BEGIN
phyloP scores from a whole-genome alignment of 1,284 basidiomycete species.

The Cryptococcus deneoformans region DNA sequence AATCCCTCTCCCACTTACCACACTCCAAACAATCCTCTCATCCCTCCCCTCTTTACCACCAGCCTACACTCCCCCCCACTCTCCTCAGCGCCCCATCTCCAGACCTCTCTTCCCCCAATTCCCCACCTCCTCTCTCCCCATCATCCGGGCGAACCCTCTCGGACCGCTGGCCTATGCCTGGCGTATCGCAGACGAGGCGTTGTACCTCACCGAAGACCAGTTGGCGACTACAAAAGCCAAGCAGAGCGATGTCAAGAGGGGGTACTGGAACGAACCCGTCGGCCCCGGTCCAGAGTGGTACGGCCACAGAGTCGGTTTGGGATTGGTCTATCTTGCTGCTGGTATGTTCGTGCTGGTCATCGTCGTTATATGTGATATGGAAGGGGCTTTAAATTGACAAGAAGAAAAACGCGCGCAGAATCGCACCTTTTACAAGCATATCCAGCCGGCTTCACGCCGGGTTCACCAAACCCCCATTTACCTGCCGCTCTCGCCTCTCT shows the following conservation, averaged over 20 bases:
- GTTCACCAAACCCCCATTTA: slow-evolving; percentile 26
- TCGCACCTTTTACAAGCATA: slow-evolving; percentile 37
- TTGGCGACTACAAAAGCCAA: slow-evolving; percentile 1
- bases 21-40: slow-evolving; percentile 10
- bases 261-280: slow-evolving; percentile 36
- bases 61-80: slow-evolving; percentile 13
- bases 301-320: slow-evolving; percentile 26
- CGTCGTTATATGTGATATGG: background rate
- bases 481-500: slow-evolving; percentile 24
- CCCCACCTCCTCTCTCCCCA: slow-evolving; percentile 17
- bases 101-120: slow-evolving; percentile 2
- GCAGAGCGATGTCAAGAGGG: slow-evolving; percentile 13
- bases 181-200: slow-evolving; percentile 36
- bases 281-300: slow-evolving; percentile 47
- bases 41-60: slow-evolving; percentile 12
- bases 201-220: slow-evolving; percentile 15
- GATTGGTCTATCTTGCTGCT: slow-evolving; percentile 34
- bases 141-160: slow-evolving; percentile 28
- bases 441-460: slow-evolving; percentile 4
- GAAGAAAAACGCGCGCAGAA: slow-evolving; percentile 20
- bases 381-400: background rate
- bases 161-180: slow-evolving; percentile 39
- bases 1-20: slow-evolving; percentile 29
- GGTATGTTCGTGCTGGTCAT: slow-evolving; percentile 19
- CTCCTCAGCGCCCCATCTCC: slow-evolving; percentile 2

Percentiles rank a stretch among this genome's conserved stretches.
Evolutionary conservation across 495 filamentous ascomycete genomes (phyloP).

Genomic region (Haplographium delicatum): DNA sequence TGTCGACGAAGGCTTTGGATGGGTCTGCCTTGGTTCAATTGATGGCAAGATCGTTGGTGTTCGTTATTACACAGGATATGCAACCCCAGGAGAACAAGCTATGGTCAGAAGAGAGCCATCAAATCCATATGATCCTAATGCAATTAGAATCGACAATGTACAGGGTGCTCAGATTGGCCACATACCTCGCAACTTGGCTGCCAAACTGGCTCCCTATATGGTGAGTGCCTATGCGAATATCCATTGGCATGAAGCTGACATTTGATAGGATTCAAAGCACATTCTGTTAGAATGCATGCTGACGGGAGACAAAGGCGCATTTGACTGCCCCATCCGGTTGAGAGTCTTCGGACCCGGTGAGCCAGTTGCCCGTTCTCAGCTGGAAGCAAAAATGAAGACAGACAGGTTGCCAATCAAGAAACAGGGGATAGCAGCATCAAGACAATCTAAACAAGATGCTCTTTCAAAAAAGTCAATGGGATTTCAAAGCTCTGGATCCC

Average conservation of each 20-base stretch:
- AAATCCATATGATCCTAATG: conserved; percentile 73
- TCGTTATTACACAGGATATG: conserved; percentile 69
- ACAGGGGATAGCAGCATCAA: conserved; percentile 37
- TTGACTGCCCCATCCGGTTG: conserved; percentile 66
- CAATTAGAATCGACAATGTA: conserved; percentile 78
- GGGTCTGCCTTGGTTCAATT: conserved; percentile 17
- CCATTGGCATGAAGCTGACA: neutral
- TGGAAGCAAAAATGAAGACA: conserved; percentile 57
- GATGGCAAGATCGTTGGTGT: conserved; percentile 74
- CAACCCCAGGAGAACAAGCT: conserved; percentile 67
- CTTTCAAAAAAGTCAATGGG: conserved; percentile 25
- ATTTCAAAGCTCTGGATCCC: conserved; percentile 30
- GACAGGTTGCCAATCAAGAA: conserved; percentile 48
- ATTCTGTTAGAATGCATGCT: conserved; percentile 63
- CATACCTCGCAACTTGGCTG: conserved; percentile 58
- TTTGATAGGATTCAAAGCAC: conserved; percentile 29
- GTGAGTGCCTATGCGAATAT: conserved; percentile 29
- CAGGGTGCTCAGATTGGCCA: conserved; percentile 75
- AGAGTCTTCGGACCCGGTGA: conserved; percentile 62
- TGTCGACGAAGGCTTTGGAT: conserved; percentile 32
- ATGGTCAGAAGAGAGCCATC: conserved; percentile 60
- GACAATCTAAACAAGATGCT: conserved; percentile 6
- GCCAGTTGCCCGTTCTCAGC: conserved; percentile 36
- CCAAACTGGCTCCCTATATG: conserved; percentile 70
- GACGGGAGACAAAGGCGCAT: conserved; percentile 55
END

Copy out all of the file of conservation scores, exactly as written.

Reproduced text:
phyloP scores from a whole-genome alignment of 1,284 basidiomycete species.

The Cryptococcus deneoformans region DNA sequence AATCCCTCTCCCACTTACCACACTCCAAACAATCCTCTCATCCCTCCCCTCTTTACCACCAGCCTACACTCCCCCCCACTCTCCTCAGCGCCCCATCTCCAGACCTCTCTTCCCCCAATTCCCCACCTCCTCTCTCCCCATCATCCGGGCGAACCCTCTCGGACCGCTGGCCTATGCCTGGCGTATCGCAGACGAGGCGTTGTACCTCACCGAAGACCAGTTGGCGACTACAAAAGCCAAGCAGAGCGATGTCAAGAGGGGGTACTGGAACGAACCCGTCGGCCCCGGTCCAGAGTGGTACGGCCACAGAGTCGGTTTGGGATTGGTCTATCTTGCTGCTGGTATGTTCGTGCTGGTCATCGTCGTTATATGTGATATGGAAGGGGCTTTAAATTGACAAGAAGAAAAACGCGCGCAGAATCGCACCTTTTACAAGCATATCCAGCCGGCTTCACGCCGGGTTCACCAAACCCCCATTTACCTGCCGCTCTCGCCTCTCT shows the following conservation, averaged over 20 bases:
- GTTCACCAAACCCCCATTTA: slow-evolving; percentile 26
- TCGCACCTTTTACAAGCATA: slow-evolving; percentile 37
- TTGGCGACTACAAAAGCCAA: slow-evolving; percentile 1
- bases 21-40: slow-evolving; percentile 10
- bases 261-280: slow-evolving; percentile 36
- bases 61-80: slow-evolving; percentile 13
- bases 301-320: slow-evolving; percentile 26
- CGTCGTTATATGTGATATGG: background rate
- bases 481-500: slow-evolving; percentile 24
- CCCCACCTCCTCTCTCCCCA: slow-evolving; percentile 17
- bases 101-120: slow-evolving; percentile 2
- GCAGAGCGATGTCAAGAGGG: slow-evolving; percentile 13
- bases 181-200: slow-evolving; percentile 36
- bases 281-300: slow-evolving; percentile 47
- bases 41-60: slow-evolving; percentile 12
- bases 201-220: slow-evolving; percentile 15
- GATTGGTCTATCTTGCTGCT: slow-evolving; percentile 34
- bases 141-160: slow-evolving; percentile 28
- bases 441-460: slow-evolving; percentile 4
- GAAGAAAAACGCGCGCAGAA: slow-evolving; percentile 20
- bases 381-400: background rate
- bases 161-180: slow-evolving; percentile 39
- bases 1-20: slow-evolving; percentile 29
- GGTATGTTCGTGCTGGTCAT: slow-evolving; percentile 19
- CTCCTCAGCGCCCCATCTCC: slow-evolving; percentile 2

Percentiles rank a stretch among this genome's conserved stretches.
Evolutionary conservation across 495 filamentous ascomycete genomes (phyloP).

Genomic region (Haplographium delicatum): DNA sequence TGTCGACGAAGGCTTTGGATGGGTCTGCCTTGGTTCAATTGATGGCAAGATCGTTGGTGTTCGTTATTACACAGGATATGCAACCCCAGGAGAACAAGCTATGGTCAGAAGAGAGCCATCAAATCCATATGATCCTAATGCAATTAGAATCGACAATGTACAGGGTGCTCAGATTGGCCACATACCTCGCAACTTGGCTGCCAAACTGGCTCCCTATATGGTGAGTGCCTATGCGAATATCCATTGGCATGAAGCTGACATTTGATAGGATTCAAAGCACATTCTGTTAGAATGCATGCTGACGGGAGACAAAGGCGCATTTGACTGCCCCATCCGGTTGAGAGTCTTCGGACCCGGTGAGCCAGTTGCCCGTTCTCAGCTGGAAGCAAAAATGAAGACAGACAGGTTGCCAATCAAGAAACAGGGGATAGCAGCATCAAGACAATCTAAACAAGATGCTCTTTCAAAAAAGTCAATGGGATTTCAAAGCTCTGGATCCC

Average conservation of each 20-base stretch:
- AAATCCATATGATCCTAATG: conserved; percentile 73
- TCGTTATTACACAGGATATG: conserved; percentile 69
- ACAGGGGATAGCAGCATCAA: conserved; percentile 37
- TTGACTGCCCCATCCGGTTG: conserved; percentile 66
- CAATTAGAATCGACAATGTA: conserved; percentile 78
- GGGTCTGCCTTGGTTCAATT: conserved; percentile 17
- CCATTGGCATGAAGCTGACA: neutral
- TGGAAGCAAAAATGAAGACA: conserved; percentile 57
- GATGGCAAGATCGTTGGTGT: conserved; percentile 74
- CAACCCCAGGAGAACAAGCT: conserved; percentile 67
- CTTTCAAAAAAGTCAATGGG: conserved; percentile 25
- ATTTCAAAGCTCTGGATCCC: conserved; percentile 30
- GACAGGTTGCCAATCAAGAA: conserved; percentile 48
- ATTCTGTTAGAATGCATGCT: conserved; percentile 63
- CATACCTCGCAACTTGGCTG: conserved; percentile 58
- TTTGATAGGATTCAAAGCAC: conserved; percentile 29
- GTGAGTGCCTATGCGAATAT: conserved; percentile 29
- CAGGGTGCTCAGATTGGCCA: conserved; percentile 75
- AGAGTCTTCGGACCCGGTGA: conserved; percentile 62
- TGTCGACGAAGGCTTTGGAT: conserved; percentile 32
- ATGGTCAGAAGAGAGCCATC: conserved; percentile 60
- GACAATCTAAACAAGATGCT: conserved; percentile 6
- GCCAGTTGCCCGTTCTCAGC: conserved; percentile 36
- CCAAACTGGCTCCCTATATG: conserved; percentile 70
- GACGGGAGACAAAGGCGCAT: conserved; percentile 55